By: Steve Gillman
There are many creative problem solving techniques, and each will lead you to different kinds of solutions. One of the simplest, though, is the "add, subtract and change" technique. What follows is a basic explanation of how to use it to generate more creative solutions.
Whatever you are working on, whether a scientific experiment, a business concept, or a personal issue with family, this technique can help. It starts with the simple question, "What can I add to this?" Open your mind up in answering this. If designing a new vehicle for people who love the outdoors, it's easy to imagine things to add; a tent platform on the roof, a skylight for star viewing, windows with screens, etc.
With other problems you will have to think more widely. For example, if you are trying to find a way to travel to India, you may not immediately think of things to "add" to the problem. Money does come to mind, though, and something as seemingly meaningless as "a group of people" might trigger the idea to go free as a guide, or to get a reduced fare for selling a tour to friends. Let a few random thoughts enter here, and see how adding this or that might lead to a new solution.
The second step of this creative problem solving technique is also very easy if you are just working on product innovation and invention. What can you take away from a television? How about half of the buttons on the remote, or half the weight? Look at what is there and ask what would happen if you subtracted it (or part of it). The screen? You might have a television receiver that displays through the user's computer screen.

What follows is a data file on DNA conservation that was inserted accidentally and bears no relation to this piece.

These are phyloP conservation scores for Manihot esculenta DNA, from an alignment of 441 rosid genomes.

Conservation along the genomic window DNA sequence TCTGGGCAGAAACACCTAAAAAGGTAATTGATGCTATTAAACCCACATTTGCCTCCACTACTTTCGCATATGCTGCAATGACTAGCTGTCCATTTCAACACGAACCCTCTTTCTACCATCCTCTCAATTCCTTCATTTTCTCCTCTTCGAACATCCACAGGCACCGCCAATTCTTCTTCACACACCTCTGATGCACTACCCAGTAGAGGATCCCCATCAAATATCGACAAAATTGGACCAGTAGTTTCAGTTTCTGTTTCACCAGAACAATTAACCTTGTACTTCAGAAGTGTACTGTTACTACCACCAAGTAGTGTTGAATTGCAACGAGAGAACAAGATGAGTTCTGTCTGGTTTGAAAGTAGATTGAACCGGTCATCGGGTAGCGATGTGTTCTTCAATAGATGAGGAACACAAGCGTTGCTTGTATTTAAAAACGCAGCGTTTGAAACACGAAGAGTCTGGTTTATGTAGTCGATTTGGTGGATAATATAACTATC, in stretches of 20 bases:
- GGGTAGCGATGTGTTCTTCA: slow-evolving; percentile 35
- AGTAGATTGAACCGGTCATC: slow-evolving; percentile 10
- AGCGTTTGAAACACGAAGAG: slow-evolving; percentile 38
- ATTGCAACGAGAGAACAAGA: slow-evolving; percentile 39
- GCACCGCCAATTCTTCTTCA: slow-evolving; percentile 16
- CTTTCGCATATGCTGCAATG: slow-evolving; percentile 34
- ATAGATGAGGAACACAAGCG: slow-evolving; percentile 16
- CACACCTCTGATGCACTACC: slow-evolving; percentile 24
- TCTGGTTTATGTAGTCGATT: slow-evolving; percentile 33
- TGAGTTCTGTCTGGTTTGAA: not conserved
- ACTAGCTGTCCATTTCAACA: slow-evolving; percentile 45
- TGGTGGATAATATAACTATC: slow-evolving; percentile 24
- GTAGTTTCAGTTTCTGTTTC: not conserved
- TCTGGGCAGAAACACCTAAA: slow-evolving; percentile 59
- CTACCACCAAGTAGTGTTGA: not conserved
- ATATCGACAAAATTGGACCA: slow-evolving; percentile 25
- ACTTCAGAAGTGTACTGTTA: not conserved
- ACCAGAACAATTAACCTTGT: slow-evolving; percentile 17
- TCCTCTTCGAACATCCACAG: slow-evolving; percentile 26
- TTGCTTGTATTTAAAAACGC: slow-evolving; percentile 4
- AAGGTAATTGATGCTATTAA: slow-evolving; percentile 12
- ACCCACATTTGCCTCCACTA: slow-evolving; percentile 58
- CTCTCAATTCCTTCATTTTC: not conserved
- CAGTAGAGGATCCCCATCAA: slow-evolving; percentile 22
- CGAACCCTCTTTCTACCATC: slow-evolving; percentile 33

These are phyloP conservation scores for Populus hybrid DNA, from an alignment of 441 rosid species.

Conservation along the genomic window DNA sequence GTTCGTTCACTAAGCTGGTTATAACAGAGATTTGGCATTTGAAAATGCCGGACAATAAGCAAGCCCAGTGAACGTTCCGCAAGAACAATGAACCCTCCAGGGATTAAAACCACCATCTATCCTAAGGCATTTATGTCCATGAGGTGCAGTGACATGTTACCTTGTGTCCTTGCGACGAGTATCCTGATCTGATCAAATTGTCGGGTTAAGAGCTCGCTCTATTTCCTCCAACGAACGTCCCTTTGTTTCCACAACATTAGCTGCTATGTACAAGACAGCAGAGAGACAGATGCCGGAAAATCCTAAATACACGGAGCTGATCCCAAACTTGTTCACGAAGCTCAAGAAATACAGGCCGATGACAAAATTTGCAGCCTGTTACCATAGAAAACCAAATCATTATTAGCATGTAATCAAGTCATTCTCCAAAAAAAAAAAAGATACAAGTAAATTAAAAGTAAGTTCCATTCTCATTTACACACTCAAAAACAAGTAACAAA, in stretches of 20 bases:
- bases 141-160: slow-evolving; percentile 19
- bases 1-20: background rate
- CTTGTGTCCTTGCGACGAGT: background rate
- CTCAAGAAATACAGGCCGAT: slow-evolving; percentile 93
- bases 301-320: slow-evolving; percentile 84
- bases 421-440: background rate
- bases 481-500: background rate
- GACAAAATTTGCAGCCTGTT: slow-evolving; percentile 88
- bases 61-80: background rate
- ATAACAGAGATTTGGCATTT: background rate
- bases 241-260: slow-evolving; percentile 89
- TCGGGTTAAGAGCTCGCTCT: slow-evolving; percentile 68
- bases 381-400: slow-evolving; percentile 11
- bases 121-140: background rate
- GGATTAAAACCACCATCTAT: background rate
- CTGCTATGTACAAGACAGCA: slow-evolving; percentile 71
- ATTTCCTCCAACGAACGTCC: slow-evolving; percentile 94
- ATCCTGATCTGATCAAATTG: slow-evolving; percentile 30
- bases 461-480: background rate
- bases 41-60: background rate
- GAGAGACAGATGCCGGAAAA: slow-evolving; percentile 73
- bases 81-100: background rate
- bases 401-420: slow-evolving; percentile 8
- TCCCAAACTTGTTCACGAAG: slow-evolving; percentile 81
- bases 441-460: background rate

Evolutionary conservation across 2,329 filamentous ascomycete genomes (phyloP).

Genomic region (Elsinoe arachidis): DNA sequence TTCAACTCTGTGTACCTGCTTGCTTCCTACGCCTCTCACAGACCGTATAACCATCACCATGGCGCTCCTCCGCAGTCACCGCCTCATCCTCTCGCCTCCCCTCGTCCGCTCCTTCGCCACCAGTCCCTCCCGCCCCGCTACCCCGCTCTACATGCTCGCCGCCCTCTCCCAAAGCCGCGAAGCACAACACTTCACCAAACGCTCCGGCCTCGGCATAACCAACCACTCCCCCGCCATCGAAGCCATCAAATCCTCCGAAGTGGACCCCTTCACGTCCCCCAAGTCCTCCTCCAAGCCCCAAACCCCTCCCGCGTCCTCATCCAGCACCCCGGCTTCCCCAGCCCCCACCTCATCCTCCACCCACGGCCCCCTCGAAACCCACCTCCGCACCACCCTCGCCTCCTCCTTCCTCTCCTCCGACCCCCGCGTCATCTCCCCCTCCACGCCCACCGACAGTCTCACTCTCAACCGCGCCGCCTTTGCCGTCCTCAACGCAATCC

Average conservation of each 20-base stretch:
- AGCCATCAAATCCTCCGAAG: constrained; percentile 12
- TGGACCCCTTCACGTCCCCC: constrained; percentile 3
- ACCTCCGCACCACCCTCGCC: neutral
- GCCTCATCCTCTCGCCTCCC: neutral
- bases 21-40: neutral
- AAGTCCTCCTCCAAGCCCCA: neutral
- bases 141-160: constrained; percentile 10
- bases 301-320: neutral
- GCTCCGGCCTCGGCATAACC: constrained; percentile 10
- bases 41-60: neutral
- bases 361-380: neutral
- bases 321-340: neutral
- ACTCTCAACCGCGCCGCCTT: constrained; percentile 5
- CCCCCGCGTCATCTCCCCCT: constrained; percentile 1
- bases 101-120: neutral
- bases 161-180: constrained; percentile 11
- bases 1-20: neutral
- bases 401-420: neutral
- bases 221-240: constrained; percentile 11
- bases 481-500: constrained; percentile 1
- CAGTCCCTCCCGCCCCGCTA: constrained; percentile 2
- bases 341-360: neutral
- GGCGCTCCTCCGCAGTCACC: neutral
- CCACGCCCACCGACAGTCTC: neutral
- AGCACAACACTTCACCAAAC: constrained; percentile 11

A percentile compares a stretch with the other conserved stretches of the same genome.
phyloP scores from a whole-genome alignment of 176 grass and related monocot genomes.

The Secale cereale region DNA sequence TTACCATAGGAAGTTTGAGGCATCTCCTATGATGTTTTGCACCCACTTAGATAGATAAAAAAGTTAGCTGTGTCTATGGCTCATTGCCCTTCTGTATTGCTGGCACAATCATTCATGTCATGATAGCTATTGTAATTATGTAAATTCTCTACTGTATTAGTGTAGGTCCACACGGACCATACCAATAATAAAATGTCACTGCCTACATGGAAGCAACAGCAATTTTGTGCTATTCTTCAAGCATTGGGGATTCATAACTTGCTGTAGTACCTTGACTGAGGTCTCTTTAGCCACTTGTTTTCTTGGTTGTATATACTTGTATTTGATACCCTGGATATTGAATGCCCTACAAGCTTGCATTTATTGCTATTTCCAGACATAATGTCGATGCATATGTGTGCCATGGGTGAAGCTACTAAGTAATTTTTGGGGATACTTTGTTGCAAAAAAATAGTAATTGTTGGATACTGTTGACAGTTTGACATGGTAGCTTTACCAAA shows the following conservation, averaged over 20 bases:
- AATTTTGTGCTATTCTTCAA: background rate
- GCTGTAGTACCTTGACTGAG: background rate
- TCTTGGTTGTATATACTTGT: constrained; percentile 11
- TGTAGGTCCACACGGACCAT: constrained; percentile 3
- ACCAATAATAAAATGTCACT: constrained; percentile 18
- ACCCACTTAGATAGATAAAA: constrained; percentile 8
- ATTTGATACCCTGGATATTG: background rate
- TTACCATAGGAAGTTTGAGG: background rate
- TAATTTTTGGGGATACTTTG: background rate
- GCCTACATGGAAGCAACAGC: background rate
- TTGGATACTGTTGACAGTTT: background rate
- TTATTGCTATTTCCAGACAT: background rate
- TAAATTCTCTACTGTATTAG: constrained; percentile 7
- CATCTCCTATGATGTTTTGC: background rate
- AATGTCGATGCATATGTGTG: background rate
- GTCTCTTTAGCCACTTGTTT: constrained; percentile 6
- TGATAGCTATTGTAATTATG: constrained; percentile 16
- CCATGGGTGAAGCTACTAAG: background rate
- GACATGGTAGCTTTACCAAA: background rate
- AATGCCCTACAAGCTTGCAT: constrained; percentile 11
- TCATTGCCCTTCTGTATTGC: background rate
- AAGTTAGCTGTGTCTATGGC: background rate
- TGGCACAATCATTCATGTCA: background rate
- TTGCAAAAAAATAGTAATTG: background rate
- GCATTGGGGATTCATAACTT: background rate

With a business problem, like how to gain more repeat customers for your restaurant, you have to think more broadly. What if you subtract payment? Hmm... Customers order from a "subscribers menu," which includes the fast meal at a set price, billed monthly. They don't have wait for the bill. Subtract the menu? Perhaps for a discount customers would prepay for tokens good for specific meals, to be redeemed anytime. They just hand a token to the host when they walk in, and get their meal fast. Once they prepay, they have to come to your restaurant to redeem the token, thus guaranteeing repeat business.
This is the fun step, where you ask what you can change about the problem or the current situation. If you are looking for a way to increase the value of your home before selling it, you ask what you can change about the home, the way you advertise it, the terms of the sale, and anything else you can think of. But to make your problem solving more creative, get a bit crazy in your questions. For example, ask, "What can I change about the buyer?" This may seem silly at first, but it also might suggest targeting a market with buyers who are willing to pay a bit more.
Look for all the things that might be changed, and all the ways you might change them. As with all problem solving techniques, the idea is to generate as many different ideas as possible. Only afterwards do you look at them more critically to find the good ones.
For example, John had a neighbor with too much junk in his yard. It was lowering the value of his home, and he planned to move in a year or so. He asked what he could change about his approach, where he lived, where the neighbor lived, the junk itself, the view, and so on. Asking about changing where the neighbor lived was not so silly as it first seemed. As it turns out, he was a renter, and wanted to move, but was short on cash. John loaned him a few hundred dollars, figuring that even if he was never repaid he would gain ten times that on the increased sale's price of his own home. That's a creative solution.
What can I add? What can I subtract? What can I change? Just ask these three questions and be open minded in answering them. That is the basis of this simple problem solving technique.
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